“It (self-doubt) is part of your being. If you don’t have self-doubt you can’t move ahead in life. You need to have some degree of insecurity or self-doubt, and you just can’t be like you are the king of the world and do whatever comes your way,” Rani told IANS.

Questioning yourself is important, stresses the actress.

“You have to have a little sense of questioning to basically try and achieve and keep achieving your goal. That can only happen when you doubt yourself a bit and push yourself harder towards your goal,” she said.

Rani made her Bollywood debut with the 1996 social drama “Raja Ki Aayegi Baraat”. She was later seen in films such as “Ghulam”, “Kuch Kuch Hota Hai”, “Saathiya”, “Hum Tum”, “Veer-Zaara”, “Black”, “Bunty Aur Babli”, “Kabhi Alvida Naa Kehna”, “No One Killed Jessica”, “Mardaani” and “Hichki”.

If the 41-year-old actress has been tagged one India’s best actresses, she doesn’t find the label pressuring. Rather, she hails it as a responsibility.

“When someone gives you a tag like that, it is for you to realise that with it comes with a huge responsibility, because you have to work doubly hard. You have to pave the way to do better than your last work. I am blessed to have the love and adulation of the audiences over the last two decades. Without their support I wouldn’t have been the star that I am,” she said.

“It is important for me as an actor to actually not take undue advantage of the fact that they like me, but take the love and adulation and work hard towards not letting it go.”

Does stardom come with a price tag? “(In) this case, the price is in everything because when you get busy in any profession there is a price you have to pay, where you sacrifice a bit of your personal life. But I think it’s not such a big price to pay because eventually this is acting. A doctor’s job is much harder because they are on call 24×7,” she replied.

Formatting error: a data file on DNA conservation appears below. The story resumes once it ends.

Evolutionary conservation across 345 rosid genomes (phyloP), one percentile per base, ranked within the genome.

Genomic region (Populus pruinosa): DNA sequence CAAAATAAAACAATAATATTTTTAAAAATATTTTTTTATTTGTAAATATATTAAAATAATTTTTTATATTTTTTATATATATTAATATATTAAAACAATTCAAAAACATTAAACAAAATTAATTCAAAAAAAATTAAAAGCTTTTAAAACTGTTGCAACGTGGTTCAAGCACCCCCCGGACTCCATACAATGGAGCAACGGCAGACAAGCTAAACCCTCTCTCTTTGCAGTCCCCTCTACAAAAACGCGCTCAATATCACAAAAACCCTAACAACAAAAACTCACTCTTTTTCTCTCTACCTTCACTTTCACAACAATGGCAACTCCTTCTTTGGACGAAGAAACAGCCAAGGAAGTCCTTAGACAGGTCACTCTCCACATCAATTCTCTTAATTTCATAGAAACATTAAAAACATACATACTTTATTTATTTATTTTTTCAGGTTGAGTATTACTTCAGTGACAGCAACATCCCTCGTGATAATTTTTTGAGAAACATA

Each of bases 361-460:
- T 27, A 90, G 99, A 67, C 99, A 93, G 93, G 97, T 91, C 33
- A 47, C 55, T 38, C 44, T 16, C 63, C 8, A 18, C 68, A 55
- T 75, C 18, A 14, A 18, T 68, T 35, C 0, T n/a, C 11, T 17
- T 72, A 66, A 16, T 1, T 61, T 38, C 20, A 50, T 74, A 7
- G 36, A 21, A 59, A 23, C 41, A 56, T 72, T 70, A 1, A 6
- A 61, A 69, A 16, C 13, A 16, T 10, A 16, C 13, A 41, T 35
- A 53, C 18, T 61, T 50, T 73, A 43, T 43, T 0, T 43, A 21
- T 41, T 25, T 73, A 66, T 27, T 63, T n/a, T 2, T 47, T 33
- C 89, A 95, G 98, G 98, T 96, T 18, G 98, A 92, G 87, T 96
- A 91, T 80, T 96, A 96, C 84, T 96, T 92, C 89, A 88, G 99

Rani Mukerji
She has been around in Bollywood for over two decades and has been touted as one of India’s finest actresses. Yet, Rani Mukerji admits harbouring doubts, because she believes if there is no self-doubt one cannot move ahead in life. Bollywood Country

She added: “I think every job comes with a certain price and people who love their jobs happily pay the price.”

It’s been over a year since Rani has was last seen on the big screen. She’s now gearing up for the release of her next, “Mardaani 2”, where she will be seen reprising her role of the fierce lady cop Shivani Shivaji Roy.

ALSO READ: Escalating Consequences of Climate Change Hit Countries Globally

Rani isn’t nervous that the sequel might draw comparisons with her original “Mardaani”, which released in 2014 and was widely applauded.

“It doesn’t make me nervous, but it definitely makes me anxious. I am just happily anxious to know that the trailer has been received very well. That’s the testament to the fact that the love for Shivani Shivaji Roy has been there all this while and they are liking the story, the ‘Mardaani’ feel and the thriller vibe,” she said. (Bollywood Country)